Play Fantasy Use your Fantasy skills to win Cash Prizes. Join or start a league today. Play Now
 
Tag:Penn State
Posted on: February 17, 2012 3:52 pm
Edited on: February 17, 2012 5:34 pm
 

Conference champs only in the postseason

Former SEC commissioner Roy Kramer advocated taking only conference champions for any kind of postseason structure starting in 2014.

Just for giggles I went back and used only conference champions (or BCS automatic qualifier in the case of ties) in figuring both the current 1 vs. 2 game and a Plus One. Three times in 14 years, the 1 vs. 2 BCS title game would have been different. In 10 of 14 years, at least one team in the top four would have had to be replaced. In 2011, there would have been two – Alabama and Stanford.

Here’s how BCS title games and a Plus One would have looked if only conference champions were allowed, 1998-2011:

 

1998 championship: No. 1 Tennessee vs. No. 2 Florida State (same)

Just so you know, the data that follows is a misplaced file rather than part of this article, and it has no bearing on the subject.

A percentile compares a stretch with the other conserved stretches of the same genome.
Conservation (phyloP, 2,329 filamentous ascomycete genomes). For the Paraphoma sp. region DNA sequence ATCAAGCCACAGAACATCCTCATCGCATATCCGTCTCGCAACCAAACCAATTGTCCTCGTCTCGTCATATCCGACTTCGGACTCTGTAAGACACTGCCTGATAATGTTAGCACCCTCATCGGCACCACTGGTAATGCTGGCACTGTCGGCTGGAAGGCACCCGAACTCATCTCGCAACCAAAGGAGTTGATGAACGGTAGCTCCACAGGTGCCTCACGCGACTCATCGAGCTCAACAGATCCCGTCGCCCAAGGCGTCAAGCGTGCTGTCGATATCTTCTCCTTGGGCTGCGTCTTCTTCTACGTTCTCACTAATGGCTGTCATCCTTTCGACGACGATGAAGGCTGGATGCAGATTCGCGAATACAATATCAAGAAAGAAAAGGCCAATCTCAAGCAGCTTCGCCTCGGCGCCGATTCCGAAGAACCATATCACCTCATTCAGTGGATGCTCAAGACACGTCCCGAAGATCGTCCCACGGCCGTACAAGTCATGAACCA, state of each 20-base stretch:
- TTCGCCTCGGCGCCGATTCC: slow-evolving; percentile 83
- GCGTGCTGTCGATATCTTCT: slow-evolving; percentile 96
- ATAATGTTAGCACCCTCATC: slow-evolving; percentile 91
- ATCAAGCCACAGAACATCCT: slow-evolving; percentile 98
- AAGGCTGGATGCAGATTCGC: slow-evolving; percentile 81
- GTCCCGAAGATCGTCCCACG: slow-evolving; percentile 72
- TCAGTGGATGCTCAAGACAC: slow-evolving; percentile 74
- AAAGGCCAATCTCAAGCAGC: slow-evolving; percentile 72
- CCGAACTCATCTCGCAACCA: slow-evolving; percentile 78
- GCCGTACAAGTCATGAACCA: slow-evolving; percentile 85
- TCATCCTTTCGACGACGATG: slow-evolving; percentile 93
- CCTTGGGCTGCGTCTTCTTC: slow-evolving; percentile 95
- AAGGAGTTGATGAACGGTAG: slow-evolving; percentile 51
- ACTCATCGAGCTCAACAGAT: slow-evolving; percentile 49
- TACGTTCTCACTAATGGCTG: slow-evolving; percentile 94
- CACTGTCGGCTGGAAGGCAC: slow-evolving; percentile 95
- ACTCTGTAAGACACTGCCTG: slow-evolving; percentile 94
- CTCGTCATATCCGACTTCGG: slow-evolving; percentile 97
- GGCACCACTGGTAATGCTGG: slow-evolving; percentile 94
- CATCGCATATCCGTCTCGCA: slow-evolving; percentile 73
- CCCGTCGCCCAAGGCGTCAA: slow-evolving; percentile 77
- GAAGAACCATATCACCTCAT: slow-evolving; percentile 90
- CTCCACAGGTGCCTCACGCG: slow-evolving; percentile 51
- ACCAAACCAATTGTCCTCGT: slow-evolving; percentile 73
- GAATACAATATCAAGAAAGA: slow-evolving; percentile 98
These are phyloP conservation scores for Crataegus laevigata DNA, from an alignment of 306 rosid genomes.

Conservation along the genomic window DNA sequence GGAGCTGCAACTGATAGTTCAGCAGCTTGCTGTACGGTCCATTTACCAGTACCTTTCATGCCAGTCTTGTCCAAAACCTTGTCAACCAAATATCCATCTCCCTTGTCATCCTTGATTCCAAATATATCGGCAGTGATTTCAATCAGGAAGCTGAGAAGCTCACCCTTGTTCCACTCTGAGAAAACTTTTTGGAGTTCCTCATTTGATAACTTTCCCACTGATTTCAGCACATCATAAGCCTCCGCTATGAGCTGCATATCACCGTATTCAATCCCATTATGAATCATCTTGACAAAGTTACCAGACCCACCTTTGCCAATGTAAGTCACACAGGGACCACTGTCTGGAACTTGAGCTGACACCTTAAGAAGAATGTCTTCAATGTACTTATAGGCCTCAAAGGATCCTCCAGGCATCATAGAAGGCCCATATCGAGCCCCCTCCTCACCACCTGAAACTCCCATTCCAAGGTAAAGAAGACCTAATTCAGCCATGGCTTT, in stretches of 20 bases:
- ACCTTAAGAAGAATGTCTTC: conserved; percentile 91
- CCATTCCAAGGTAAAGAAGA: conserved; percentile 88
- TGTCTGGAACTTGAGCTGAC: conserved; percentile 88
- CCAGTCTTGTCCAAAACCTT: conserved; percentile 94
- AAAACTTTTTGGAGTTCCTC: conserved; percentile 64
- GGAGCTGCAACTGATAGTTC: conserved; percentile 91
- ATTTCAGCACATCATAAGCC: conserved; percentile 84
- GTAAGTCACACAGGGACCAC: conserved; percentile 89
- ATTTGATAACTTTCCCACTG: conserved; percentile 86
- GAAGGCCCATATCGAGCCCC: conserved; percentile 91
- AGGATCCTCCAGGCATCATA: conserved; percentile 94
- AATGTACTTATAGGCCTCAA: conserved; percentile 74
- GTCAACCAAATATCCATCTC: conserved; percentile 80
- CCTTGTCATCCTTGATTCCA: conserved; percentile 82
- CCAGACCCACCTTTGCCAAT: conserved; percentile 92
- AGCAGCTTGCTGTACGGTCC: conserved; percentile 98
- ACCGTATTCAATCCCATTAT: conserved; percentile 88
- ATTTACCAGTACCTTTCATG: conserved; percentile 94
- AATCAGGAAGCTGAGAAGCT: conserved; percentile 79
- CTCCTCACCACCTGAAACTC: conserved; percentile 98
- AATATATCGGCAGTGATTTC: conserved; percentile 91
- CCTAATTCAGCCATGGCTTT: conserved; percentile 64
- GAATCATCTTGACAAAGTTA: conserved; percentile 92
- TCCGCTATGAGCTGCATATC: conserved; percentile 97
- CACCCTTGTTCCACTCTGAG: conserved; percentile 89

1998 Plus One: No. 1 Tennessee vs. No. 5 UCLA; No. 2 Florida State vs. No. 4 Ohio State

Not included: No. 3 Kansas State.

 

1999 championship: No. 1 Florida State vs. No. 2 Virginia Tech (same)

1999 Plus One: No. 1 Florida State vs. No. 4 Alabama; No. 2 Virginia Tech vs. No. 3 Nebraska

 

2000 championship: No. 1 Oklahoma vs. No. 2 Florida State (same)

2000 Plus One: No. 1 Oklahoma vs. Washington; No. 2 Florida State vs. No. 3 Miami

 

2001 championship:  No. 1 Miami vs. No. 3 Colorado

2001 Plus One: No. 1 Miami vs. No. 8 Illinois; No. 3 Colorado vs. No. 4 Oregon

Not included: No. 2 Nebraska, No. 5 Florida, No. 6 Tennessee, No. 7 Texas

 

2002 championship: No. 1 Miami vs. No. 2 Ohio State (same)

2002 Plus One: No. 1 Miami vs. No. 6 Washington State;  No. 2 Ohio State vs. No. 3 Georgia

Not included: No. 4 USC, No. 5 Iowa

 

2003 championship: No. 2 LSU vs. No. 3 USC

2003 Plus One: No. 2 LSU vs. No. 7 Florida State; No. 3 USC vs. No. 4 Michigan

Not included: No. 1 Oklahoma, No. 5 Ohio State, No. 6 Texas